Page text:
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Energy Future May Use $5.4 Billion Loan to Pay Creditors

Energy Future Holdings Corp. won U.S. bankruptcy court approval of a $5.4 billion loan it plans to use to repay senior creditors of its regulated electricity-transmission unit.

U.S. Bankruptcy Judge Christopher Sontchi today approved the loan as well as a related settlement offered to senior creditors, overruling the lone objection.

“I have a fundamental disagreement with the objectors,” Sontchi said in court today. “I don’t view this as a discriminatory settlement.”

Energy Future, which was taken private seven years ago in a record $48 billion leveraged buyout, sought court protection April 29, listing $49.7 billion in liabilities. The Texas company has proposed splitting itself into regulated and deregulated units.

The regulated unit, which owns Texas’s biggest electricity transmission company, has proposed borrowing money to refinance its debt. Creditors dropped opposition to the $5.4 billion loan today after the company took some of their objections into account in the loan package.

The company’s deregulated unit, Texas Competitive Electric Holdings, would be given to its senior lenders. That deal faces more opposition from lower-ranking creditors who may get nothing should Sontchi approve that proposal.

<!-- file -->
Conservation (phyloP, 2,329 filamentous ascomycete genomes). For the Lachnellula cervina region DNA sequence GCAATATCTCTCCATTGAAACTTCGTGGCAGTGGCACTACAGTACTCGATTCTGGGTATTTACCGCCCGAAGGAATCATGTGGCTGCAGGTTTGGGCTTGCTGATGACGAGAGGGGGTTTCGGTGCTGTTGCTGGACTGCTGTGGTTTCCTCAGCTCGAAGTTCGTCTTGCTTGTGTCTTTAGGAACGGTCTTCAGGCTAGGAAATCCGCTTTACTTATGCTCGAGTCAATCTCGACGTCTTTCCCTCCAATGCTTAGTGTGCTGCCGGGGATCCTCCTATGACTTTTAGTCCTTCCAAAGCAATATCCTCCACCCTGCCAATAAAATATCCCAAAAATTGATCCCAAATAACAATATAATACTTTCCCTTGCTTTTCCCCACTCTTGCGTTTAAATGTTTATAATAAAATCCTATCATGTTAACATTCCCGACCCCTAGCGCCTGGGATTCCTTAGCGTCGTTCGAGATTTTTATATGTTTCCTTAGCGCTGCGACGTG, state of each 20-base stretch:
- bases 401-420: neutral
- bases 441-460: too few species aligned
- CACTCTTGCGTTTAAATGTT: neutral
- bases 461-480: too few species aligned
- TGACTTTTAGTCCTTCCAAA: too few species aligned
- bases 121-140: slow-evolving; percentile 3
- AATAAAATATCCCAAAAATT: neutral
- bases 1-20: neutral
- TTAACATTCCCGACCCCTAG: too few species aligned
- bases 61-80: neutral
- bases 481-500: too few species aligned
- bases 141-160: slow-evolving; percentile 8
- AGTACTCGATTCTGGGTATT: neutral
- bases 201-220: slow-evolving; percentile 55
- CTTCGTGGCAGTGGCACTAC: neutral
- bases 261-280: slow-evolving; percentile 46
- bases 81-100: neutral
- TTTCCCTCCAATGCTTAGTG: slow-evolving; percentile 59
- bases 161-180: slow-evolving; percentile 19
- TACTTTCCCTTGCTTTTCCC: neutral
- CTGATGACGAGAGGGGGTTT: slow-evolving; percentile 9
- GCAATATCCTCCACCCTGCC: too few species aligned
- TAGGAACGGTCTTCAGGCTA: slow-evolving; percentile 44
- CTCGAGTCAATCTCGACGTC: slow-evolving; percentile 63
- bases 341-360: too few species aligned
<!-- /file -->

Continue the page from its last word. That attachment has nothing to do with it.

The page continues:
Related Settlement

The loan will be used to pay senior lenders of the company’s regulated unit, Energy Future Intermediate Holding Co., who have accepted the related settlement before their debts matured. Under the settlement, the company will pay the senior lenders less than the full amount of an early termination payment they claim they’re owed.

The senior lenders, including those who are not settling, will be repaid all of the principal and normal interest they are due. Some senior lenders also want the full value of the early termination payment.

The lenders who have rejected the settlement have the option of participating in a trial Sontchi has scheduled for September about whether the company can refuse to pay any termination payment.

The case is Energy Future Holdings Corp., 14-bk-10979, U.S. Bankruptcy Court, District of Delaware (Wilmington).

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